And then, all of the new people who have come on board, like Gabe Ebert as Hunter, George Abud as Nixon, or Chris Ashley who, this is my first time working with him. We’ve been working on the show for quite some time, but he’s not a director who I’ve worked with a ton. It’s been really exciting to see these people fold into the preexisting collaborations, and challenge and invigorate the pre-existing collaborations. It’s been a really thrilling process so far.

Interview: How Joe Iconis Is Bringing Hunter S. Thompson's Story to the Stage in a World Premiere Musical

Why do you feel that right now is the time for a Hunter S. Thompson musical?

A lot of the things that Hunter S. Thompson wrote about, and a lot of the things that are depicted in the show at the heart of the issues, address people who feel marginalized, people who feel like this country is either not making a space for them, or actively trying to erase them. The idea of challenging the establishment, and this idea of people, specifically young people, being the ones who can change the world through their art and through their activism, is something that I feel like even though the events that are happening are in the late '60s and early '70s, it couldn’t feel more tied to what is happening today.

All of the stuff in the show surrounding Richard Nixon, who sort of functions as this all-consuming villain in our show- because Hunter S. Thompson hated Richard Nixon so much- it’s just impossible to look at Nixon, and to hear the things he said, and see the way that he riled up a certain type of person, and not make connections to Donald Trump, and so many of the people who are major figures in our political and cultural landscape right now.

And that’s something that organically happened. When I first started writing this show, or first started thinking about this show, I never could have imagined that America would be what it is in 2023. And I think the long process of the show is something that really helped it. Because for years I kept trying to change the show to have it be more explicitly in conversation with the political topic of the day. And so, Trump gets elected and it’s like, 'Oh, shit, now the show has to really directly reference Donald Trump and everything that’s going on there.' And then the pandemic happened, and then all of the social upheaval movements happened and it’s like, 'You know, there is no way that we can possibly have this show directly relate to what is going on in the country, and so, we have to get to the heart of these issues. We have to get to the things that were happening in the '60s and '70s that are still happening today.'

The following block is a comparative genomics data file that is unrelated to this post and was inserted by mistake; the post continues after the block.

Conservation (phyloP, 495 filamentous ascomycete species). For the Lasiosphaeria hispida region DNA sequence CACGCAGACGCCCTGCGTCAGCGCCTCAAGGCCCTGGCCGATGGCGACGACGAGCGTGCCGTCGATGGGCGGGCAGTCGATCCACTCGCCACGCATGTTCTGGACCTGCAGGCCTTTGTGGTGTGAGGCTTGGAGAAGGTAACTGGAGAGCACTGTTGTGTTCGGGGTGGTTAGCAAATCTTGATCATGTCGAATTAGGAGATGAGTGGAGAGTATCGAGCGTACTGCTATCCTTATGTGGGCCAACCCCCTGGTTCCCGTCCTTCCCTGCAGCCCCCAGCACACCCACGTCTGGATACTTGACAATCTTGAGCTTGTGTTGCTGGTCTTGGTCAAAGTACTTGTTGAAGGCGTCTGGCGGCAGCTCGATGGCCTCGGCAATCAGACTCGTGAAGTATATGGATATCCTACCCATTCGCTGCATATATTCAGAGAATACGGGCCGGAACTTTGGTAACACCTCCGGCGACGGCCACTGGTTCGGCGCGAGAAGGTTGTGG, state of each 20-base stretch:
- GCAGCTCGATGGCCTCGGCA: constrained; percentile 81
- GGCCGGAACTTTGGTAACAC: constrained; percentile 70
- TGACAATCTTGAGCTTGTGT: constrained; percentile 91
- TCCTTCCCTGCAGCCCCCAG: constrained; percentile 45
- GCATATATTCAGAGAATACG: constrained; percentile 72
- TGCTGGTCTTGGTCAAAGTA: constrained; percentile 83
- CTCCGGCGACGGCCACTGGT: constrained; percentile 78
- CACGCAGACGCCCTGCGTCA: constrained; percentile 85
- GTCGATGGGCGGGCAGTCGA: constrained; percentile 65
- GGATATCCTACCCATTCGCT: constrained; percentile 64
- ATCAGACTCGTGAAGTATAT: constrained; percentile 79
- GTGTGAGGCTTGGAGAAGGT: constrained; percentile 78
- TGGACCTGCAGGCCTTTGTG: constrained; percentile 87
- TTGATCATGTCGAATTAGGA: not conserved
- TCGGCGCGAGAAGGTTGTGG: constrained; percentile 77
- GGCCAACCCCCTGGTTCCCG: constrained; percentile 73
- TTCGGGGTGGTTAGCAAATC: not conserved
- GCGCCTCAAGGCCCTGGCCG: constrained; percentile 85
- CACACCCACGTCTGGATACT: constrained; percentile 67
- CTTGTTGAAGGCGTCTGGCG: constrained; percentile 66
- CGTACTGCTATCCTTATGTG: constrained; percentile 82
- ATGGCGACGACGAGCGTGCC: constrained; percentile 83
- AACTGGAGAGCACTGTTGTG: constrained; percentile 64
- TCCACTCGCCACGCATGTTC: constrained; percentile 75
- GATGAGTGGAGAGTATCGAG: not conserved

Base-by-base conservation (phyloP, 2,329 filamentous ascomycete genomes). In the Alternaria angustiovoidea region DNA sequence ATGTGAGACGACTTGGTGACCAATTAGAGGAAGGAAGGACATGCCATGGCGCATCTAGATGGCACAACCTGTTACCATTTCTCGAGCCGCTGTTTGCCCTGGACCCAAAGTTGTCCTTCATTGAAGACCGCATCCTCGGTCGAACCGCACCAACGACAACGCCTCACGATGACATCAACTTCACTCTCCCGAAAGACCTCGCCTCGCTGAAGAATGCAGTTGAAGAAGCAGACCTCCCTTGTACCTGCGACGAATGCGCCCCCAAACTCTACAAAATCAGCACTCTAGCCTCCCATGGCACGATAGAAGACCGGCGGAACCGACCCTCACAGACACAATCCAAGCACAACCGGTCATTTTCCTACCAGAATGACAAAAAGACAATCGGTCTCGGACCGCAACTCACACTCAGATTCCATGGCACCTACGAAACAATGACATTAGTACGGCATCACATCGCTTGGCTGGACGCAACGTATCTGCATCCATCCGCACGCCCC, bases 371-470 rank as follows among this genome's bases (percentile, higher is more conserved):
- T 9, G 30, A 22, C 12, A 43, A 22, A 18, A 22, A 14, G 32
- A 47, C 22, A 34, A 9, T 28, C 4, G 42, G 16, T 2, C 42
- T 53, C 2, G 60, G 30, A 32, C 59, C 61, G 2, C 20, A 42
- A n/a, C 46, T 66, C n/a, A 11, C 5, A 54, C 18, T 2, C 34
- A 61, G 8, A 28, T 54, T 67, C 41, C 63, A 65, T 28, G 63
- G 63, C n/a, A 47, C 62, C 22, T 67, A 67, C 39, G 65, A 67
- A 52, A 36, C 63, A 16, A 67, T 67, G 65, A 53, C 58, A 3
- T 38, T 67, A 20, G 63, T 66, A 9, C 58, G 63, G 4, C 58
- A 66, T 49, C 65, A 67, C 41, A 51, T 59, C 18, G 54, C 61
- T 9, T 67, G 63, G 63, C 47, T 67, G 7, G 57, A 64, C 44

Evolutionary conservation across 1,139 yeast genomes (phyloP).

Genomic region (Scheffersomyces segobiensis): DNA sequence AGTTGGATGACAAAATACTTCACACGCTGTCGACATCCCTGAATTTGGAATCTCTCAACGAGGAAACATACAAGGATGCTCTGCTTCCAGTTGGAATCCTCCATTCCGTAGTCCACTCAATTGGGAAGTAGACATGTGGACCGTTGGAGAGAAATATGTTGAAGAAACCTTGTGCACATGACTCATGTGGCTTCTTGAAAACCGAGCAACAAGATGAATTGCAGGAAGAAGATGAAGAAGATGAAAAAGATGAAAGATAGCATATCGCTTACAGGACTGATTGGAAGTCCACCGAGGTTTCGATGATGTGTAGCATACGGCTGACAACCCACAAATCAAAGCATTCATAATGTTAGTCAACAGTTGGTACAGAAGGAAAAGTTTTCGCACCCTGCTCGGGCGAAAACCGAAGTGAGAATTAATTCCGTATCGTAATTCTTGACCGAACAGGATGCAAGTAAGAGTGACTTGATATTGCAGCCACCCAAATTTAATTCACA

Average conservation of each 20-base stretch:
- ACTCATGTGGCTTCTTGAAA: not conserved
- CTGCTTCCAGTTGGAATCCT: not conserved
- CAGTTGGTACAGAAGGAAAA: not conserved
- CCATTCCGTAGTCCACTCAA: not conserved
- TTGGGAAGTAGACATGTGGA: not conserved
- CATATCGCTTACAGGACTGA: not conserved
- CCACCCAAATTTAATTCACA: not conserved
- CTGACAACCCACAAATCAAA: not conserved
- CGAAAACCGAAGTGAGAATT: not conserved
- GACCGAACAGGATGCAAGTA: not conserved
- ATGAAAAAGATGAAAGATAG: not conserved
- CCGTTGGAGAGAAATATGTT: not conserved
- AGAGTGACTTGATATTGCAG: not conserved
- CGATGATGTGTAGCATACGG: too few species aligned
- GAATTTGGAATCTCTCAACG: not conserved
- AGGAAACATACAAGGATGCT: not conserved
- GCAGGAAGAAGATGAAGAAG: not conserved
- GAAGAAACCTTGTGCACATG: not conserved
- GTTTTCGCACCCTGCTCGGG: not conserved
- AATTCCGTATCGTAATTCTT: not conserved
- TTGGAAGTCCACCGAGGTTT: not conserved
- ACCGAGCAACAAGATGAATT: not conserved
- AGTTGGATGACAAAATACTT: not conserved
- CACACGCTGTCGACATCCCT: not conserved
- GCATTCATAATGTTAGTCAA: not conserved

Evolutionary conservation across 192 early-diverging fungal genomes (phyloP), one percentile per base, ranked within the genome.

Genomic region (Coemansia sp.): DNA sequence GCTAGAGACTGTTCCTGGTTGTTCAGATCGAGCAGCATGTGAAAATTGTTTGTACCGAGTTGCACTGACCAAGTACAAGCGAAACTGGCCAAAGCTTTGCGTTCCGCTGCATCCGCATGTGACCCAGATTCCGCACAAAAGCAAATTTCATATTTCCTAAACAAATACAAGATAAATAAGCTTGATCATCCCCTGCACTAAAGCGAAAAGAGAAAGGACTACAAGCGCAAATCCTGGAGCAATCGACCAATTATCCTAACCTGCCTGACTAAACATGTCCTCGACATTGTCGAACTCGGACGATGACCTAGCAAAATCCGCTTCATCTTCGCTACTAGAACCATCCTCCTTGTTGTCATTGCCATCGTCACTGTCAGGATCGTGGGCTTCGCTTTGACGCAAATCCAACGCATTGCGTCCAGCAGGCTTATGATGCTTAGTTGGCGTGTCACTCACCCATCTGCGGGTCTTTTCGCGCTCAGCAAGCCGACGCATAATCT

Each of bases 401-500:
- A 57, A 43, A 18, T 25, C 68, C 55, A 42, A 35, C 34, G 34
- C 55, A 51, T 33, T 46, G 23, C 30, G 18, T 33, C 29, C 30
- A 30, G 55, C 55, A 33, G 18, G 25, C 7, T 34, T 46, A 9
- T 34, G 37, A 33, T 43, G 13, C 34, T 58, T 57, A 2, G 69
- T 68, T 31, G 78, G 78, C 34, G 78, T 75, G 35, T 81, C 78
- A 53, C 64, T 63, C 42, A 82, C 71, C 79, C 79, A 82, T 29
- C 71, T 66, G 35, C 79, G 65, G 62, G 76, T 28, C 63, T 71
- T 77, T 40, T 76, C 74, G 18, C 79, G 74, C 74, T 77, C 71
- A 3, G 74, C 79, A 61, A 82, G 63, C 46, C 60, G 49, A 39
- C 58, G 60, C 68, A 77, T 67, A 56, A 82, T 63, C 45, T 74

Aside from what the show itself is trying to say, and how the show is speaking to art having the power to change the world - which it does, and the show firmly believes that - as far as the landscape of musical theatre, it’s certainly different than anything else that’s out there right now. At the very least, it’s something that isn’t based on a big corporate property, it’s something made by people who really love musical theatre, and who are trying to celebrate the form, and push it forward. It’s something where the songs were written for the actual show, and I think that that immediately puts it in a place that’s really, really different from a lot of what is out there currently.

Interview: How Joe Iconis Is Bringing Hunter S. Thompson's Story to the Stage in a World Premiere Musical